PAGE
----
On Saturday, we began our spring training round-up with a list of questions, the answers to which will help determine the Chicago Cubs’ 2014 fate. Today, we look at one of those questions. Will Jake Arrieta be healthy and consistently throw enough strikes to become a serviceable back-half-of-the-rotation starting pitcher?
As it turns out, the first significant news to come out of Mesa, Arizona, involved Arrieta. Friday, the Cubs announced that Arrieta suffered from a shoulder strain that likely would force him to miss the start of the season. One day later, Arrieta himself declared, “I don’t think Opening Day is a far stretch.” Perhaps Arrieta’s outlook is overly optimistic or maybe the Cubs were too guarded in their initial pronouncement. Either way, the Arrieta setback further clouds the Cubs’ starting rotation picture for 2014.
Drafted by the Baltimore Orioles as an over-slot player in the fifth round of the 2007 baseball amateur draft, the soon to be 28-year old Arrieta quickly rose through the Orioles’ farm system. In December 2008, MLB.com ranked Arrieta as the 36th best prospect in all of baseball (the top three prospects that season were David Price, Matt Wieters, and Jason Heyward). At the time, scouts raved about Arrieta’s plus fastball and speculated that if he could improve his secondary pitches, Arrieta could become a front-of-the-rotation starting pitcher at the big-league level.
Arrieta has yet to reach the potential that scouts had projected five years ago. Once mentioned as a possible number one starter, Arrieta now projects as a back-of-the-rotation pitcher. Arrieta has spent parts of the last four years in the major leagues, where he has started 72 of the 78 games in which he has appeared. During this time, Arrieta has underperformed in relationship to his “stuff” due in large part to poor control. Arrieta still sports a good fastball with an average velocity of 93.9 miles per hour, but his secondary pitches never developed as hoped. While Arrieta’s curveball demonstrates good movement, his inability to consistently throw it for strikes has led him to struggle at times. In 2013, Arrieta relied on his fastball 65% of the time while 16% of his pitches were curve balls, 9% sliders, and 6% change-ups. In comparison, Cub starter Jeff Samardzija threw an average fastball at 94.5 miles per hour, but only used the pitch 53% of the time. (via the The New Bill James Historical Baseball Abstract.) If Arrieta could harness his control over his secondary pitches, his fastball would become more effective and his 12% swinging strike rate (which places him at the very low end of average for a pitcher) would inevitably increase.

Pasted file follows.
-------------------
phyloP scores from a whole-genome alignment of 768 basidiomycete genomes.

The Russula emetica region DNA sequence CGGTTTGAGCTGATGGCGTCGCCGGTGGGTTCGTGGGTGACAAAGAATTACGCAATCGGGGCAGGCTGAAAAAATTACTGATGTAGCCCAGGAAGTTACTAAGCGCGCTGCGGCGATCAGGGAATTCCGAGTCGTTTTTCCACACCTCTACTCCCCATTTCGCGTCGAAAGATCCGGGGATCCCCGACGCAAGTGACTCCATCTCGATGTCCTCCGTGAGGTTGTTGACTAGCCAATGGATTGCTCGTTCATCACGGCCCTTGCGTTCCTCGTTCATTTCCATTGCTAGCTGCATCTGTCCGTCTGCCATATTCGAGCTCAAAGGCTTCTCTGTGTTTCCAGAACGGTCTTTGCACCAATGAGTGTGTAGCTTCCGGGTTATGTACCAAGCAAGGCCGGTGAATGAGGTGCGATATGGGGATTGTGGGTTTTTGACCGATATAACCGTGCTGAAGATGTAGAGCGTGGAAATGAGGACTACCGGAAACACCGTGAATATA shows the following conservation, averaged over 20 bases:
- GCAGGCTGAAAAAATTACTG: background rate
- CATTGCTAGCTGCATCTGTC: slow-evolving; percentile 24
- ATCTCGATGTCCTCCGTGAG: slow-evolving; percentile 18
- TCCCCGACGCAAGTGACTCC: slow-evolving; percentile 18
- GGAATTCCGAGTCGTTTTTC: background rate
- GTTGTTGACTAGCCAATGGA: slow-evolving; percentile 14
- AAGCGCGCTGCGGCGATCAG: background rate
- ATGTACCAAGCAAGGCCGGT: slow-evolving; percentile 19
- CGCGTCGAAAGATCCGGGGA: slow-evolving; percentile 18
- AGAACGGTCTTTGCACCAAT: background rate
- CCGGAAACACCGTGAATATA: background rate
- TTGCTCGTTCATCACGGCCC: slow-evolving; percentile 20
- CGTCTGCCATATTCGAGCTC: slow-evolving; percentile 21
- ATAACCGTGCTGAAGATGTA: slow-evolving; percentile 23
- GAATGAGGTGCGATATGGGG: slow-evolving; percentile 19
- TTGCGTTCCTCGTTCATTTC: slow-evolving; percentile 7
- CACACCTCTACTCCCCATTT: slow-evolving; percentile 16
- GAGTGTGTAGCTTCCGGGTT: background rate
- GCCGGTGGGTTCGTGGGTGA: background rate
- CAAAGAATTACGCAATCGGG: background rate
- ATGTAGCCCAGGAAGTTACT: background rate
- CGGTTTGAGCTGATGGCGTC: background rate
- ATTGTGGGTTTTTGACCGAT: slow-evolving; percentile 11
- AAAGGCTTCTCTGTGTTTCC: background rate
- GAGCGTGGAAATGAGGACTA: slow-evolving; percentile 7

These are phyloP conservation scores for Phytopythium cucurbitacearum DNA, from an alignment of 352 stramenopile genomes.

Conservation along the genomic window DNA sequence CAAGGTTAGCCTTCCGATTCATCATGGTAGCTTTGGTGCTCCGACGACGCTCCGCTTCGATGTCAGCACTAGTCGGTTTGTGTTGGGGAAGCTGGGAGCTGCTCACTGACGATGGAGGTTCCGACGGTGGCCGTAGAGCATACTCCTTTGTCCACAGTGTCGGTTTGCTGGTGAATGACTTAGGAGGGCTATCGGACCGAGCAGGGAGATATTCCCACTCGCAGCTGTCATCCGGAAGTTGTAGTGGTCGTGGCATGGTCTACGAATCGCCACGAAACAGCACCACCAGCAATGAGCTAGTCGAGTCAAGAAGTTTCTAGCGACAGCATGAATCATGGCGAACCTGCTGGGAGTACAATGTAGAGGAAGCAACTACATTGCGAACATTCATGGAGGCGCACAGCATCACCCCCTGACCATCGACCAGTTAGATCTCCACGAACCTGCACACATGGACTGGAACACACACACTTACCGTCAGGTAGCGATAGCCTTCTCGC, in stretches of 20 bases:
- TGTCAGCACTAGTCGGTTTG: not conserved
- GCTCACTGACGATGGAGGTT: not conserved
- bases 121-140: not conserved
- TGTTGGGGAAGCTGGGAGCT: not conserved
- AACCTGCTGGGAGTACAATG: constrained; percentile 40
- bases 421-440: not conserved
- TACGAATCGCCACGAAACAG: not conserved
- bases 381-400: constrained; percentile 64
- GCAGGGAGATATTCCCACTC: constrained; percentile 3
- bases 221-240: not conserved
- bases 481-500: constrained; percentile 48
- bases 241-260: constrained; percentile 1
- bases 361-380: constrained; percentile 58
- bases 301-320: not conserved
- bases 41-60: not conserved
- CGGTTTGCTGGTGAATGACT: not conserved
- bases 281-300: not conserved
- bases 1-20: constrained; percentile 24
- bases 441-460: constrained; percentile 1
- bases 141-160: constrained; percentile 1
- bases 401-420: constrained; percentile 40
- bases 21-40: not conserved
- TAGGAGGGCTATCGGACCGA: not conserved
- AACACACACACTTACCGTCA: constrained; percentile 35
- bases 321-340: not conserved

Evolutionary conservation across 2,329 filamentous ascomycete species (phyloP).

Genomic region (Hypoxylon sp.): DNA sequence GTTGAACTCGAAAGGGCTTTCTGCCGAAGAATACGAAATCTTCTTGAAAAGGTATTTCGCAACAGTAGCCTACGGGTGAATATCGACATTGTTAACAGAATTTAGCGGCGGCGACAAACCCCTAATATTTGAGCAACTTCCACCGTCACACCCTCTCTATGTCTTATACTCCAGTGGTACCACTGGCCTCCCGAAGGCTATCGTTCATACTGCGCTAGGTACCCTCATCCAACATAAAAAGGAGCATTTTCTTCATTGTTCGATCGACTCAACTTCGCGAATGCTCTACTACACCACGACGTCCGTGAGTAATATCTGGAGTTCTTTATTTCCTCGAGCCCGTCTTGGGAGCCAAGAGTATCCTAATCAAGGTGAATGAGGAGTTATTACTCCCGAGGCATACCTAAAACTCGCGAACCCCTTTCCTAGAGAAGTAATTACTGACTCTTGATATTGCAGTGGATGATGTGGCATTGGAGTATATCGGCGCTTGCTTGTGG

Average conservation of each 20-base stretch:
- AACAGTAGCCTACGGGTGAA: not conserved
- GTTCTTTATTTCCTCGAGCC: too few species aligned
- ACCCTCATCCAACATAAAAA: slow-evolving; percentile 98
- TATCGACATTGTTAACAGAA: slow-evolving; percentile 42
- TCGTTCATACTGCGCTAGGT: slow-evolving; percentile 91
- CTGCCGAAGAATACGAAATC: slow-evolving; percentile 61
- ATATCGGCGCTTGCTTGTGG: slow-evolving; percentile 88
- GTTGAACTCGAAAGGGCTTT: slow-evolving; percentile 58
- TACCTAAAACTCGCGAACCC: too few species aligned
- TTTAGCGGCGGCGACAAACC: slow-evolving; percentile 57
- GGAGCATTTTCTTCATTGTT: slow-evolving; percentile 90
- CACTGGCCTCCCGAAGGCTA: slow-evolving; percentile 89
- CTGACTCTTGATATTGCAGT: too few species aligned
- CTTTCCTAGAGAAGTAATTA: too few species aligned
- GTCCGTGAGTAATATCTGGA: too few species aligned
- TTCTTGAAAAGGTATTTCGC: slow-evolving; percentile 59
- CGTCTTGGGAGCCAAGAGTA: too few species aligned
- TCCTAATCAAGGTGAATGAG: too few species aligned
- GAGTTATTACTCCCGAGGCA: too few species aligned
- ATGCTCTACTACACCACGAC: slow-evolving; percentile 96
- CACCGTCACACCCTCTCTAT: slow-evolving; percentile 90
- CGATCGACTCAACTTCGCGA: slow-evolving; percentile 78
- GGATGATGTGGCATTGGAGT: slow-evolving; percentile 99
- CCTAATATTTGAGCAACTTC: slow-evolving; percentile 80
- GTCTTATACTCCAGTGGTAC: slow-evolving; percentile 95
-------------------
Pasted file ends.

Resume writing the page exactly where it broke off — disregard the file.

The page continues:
When the Cubs acquired Arrieta and Pedro Strop from the Baltimore Orioles last July in exchange for Scott Feldman, many hoped that Arrieta would refine his command of the strike zone en route to becoming a viable starting pitcher. Unfortunately, Arrieta continued to exhibit poor control after his trade to the Cubs. On a more positive note, Arrieta significantly reduced the number of hits he surrendered which off-set his high walk rate and resulted in a career low 3.66 earned run average. Whether it be moving out of the American League East, not facing designated hitters, or an improvement in his confidence, Arrieta’s decreased hit rate provides a reason for optimism. The Cubs hope that Arrieta can maintain last season’s hit rate while slightly reducing his walk rate. If so, Arrieta would be poised to lock down the fourth spot in the team’s starting rotation. Of course, first Arrieta must overcome his recent health setback. Hopefully, a quick return to the mound, in conjunction with a decreased hit rate, will serve Arrieta and the Cubs well in 2014.